Enter the Trump Team

North Korea has ignored tougher rhetoric by President Trump and continued to expand its nuclear and missile programs in 2017. It conducted an underground nuclear test on September 3, 2017 that it claims was an H-bomb and had an explosive yield of as much as 250 kilotons. This would be 25 times more powerful than North Korea’s second largest nuclear test in September 2016.

North Korea also conducted 20 missile tests in 2017. These included more advanced designs such as ICBMs, a solid-fueled medium-range missile and a new intermediate-range missile. North Korea’s November 29, 2017 ICBM test reached 2,800 miles on a lofted trajectory into space and may have been capable of striking anywhere in United States on a normal trajectory.

There are growing concerns that rapid advances in North Korea’s nuclear and missile programs over the last few years may have been due to assistance from other countries, possibly China, Russia, Ukraine or Pakistan, and outside experts. In addition, some experts – including Amb. John Bolton – worry that North Korea and Iran may be collaborating in their nuclear and missile programs and that Tehran may be “outsourcing” its nuclear weapons research to North Korea. That way, Iran would not be found in violation of a 2015 nuclear agreement, the Joint Comprehensive Plan of Action (JCPOA), meant to limit its nuclear weapons development.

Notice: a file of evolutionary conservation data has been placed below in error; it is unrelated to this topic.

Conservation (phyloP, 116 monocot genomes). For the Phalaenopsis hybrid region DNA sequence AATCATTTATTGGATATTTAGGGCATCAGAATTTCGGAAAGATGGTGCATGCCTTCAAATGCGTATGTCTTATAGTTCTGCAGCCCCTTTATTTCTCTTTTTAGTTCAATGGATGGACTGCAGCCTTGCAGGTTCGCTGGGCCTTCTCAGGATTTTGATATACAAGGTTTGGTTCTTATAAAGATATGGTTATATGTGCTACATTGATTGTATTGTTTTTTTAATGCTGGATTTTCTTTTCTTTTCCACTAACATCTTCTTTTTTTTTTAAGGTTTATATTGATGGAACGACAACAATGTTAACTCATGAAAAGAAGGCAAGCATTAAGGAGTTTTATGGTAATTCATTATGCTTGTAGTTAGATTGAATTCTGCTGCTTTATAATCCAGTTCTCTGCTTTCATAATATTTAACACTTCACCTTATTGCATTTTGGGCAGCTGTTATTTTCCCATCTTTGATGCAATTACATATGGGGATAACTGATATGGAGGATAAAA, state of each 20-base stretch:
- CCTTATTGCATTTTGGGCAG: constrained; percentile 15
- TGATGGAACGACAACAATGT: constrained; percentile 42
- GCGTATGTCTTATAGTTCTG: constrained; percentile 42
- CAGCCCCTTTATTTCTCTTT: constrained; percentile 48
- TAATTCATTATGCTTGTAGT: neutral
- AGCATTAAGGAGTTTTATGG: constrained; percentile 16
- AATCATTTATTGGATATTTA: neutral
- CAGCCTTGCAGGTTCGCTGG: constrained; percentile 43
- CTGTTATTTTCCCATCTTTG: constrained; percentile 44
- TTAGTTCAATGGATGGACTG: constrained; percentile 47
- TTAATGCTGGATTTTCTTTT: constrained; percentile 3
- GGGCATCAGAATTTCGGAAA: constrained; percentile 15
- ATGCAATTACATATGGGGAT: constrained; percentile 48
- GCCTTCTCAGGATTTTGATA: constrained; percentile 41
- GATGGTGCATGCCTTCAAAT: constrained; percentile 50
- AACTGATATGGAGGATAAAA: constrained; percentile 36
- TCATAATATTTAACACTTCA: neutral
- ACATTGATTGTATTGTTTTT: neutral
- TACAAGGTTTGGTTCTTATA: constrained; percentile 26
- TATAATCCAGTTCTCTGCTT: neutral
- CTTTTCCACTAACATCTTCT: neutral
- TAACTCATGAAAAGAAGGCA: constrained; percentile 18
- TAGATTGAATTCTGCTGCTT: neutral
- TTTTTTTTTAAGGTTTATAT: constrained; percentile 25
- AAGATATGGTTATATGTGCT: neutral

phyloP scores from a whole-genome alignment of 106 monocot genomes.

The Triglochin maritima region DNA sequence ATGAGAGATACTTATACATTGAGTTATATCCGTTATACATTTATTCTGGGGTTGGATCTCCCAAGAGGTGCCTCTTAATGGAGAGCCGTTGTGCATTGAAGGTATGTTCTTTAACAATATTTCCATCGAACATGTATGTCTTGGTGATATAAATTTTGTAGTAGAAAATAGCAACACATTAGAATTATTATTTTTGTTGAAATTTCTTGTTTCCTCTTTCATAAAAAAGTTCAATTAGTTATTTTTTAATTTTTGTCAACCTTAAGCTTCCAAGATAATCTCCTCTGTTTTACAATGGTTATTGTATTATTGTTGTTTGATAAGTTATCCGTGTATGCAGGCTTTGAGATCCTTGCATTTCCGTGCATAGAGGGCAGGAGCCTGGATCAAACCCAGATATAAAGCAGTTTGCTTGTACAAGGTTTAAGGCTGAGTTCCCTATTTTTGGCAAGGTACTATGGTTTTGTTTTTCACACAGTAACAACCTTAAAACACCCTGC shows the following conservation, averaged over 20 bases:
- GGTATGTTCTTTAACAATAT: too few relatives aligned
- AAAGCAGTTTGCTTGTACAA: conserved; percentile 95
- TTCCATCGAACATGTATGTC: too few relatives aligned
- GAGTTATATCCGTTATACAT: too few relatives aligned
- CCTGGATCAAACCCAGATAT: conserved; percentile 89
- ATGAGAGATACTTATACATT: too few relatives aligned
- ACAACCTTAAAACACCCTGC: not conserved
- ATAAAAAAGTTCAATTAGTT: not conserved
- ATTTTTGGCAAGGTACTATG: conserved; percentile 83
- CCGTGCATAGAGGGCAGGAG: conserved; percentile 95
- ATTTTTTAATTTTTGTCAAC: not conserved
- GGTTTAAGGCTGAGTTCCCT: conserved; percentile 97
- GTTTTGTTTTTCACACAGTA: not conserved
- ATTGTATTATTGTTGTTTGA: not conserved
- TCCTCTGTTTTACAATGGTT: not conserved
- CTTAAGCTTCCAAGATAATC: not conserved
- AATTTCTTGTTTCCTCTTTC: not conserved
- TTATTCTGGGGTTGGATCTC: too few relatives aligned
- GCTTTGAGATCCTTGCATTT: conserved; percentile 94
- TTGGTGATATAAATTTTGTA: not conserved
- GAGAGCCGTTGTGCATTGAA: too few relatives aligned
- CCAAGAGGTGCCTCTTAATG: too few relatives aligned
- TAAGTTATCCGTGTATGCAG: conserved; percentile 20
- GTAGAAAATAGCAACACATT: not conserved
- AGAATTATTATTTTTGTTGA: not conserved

President Trump’s anti-North Korean rhetoric, including a threat in his September 2017 UN General Assembly speech to “totally destroy” North Korea if it threatens U.S allies, and tweets criticizing North Korea as well as China and South Korea for not pressuring the North have been controversial, but they also appear to have succeeded in helping pass stronger UN sanctions and convincing China to enforce them.

An Offensive Force

President Trump has condemned prior U.S. administrations for negotiations with North Korea, which he claims amounted to appeasement. The president has been similarly critical of recent calls to negotiate a freeze on North Korea’s nuclear and missile programs because this would lock in these programs and because of concerns that Pyongyang would cheat on such an agreement.